Change. What is change? From Dictionary.com, change is defined as, “Something made different.” Yet, the concept of change remains a much more complicated topic, and one that has consistently remained an intrinsic quality of the human psyche. Since Copernicus first suggested the earth was actually not the center of the universe and even countless times before that, humans have been able to fundamentally change the lens in which they view life.
However, in the past, young people never had a concrete opportunity to express themselves and advocate for what they believed in. But what we’ve seen as the years have gone by has been nothing less than a full-scale digital revolution, with young adults leading the way. We all know the feeling, right? Whether its having to explain to mom for the eleventh time what a hashtag is on Twitter, or helping grandma change the channel on T.V, we have all been in situations in which our seemingly inherent knowledge of technology has been called upon by an adult. But even with these automatic skills in technology, we are still unfortunately missing the larger picture. We have the tools at our fingertips to facilitate change, but we rarely utilize them. And that is where the question of this article comes back into play, why is young change the best change? Think about it for a moment or two. Just as how change itself is a complicated ideal, this issue is far from straightforward. So, lets look at it another way, and change the lens.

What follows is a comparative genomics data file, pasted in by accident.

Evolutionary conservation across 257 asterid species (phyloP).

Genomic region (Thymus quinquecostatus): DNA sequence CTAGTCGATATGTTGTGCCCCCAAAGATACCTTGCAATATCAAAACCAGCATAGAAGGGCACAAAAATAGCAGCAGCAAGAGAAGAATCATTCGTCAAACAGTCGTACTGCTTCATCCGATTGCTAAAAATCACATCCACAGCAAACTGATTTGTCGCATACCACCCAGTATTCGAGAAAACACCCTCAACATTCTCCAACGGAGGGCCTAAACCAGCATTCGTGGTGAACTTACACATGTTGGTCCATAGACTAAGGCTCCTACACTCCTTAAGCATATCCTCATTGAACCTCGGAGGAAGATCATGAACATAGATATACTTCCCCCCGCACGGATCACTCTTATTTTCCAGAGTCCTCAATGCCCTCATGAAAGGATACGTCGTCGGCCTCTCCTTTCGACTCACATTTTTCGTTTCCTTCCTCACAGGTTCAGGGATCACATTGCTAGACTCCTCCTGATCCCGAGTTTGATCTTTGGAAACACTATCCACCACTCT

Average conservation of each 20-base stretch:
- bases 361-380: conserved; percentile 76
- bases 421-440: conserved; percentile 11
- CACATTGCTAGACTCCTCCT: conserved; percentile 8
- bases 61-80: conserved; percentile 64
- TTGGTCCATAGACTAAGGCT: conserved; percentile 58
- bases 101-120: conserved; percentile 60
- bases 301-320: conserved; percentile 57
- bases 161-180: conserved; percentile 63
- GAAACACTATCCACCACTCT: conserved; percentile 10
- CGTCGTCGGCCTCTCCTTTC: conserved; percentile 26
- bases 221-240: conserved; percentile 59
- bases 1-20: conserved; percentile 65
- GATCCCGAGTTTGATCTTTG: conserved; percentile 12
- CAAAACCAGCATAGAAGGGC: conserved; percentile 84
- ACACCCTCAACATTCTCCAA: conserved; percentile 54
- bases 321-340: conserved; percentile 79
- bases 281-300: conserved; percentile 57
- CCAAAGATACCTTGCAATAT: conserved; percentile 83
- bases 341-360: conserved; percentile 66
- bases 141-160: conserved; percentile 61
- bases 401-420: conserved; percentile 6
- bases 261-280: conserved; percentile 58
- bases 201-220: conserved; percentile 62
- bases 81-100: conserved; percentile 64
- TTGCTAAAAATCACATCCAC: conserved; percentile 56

To many teenagers, social media is as large a part of their lives as going to school or even sitting down to eat lunch. The only problem is that this controlled, curated virtual lifestyle allows us to dictate almost every facet of what we would like to see, experience and learn. This is not necessarily detrimental, but it is within our nature to fill this lifestyle with things that make us happy. When given the choice between following that hilarious parody account or Human Rights Watch, most teenagers would choose the former option. And not to say that hilarious parody accounts are bad, because I think we all know just how funny they can be…
But there lies one of the fundamental problems facing teenagers today and the reason I created this blog. We create this bubble around our social media sites and in essence replicate that bubble around ourselves. Protecting us and shielding us from the injustice we have a duty to fight against. Many thoughts assuage our fears, telling ourselves, “”It is just too unpleasant to have to deal with what’s going on there, and besides I’m only a teenager so why worry about it now.” With the same tools we could be using to combat such injustice, we instead choose to blind ourselves.
Yet, it doesn’t have to be this way. With my generation of hardworking, talented individuals that can just as easily configure computer settings as they can write a research paper the night before, there is no better potential platform for socially conscious activism. Even if it means following that hilarious parody account and Human Right’s Watch, it’s a start. Now, at this point I hope you’re asking yourself, “What can I do to start, well, changing things?” I’d be happy to answer you too. Check out the next post and we can start working on it.
Let’s show that young change truly is the best change.
Sam Gorman, Founder of Youngchange-Bestchange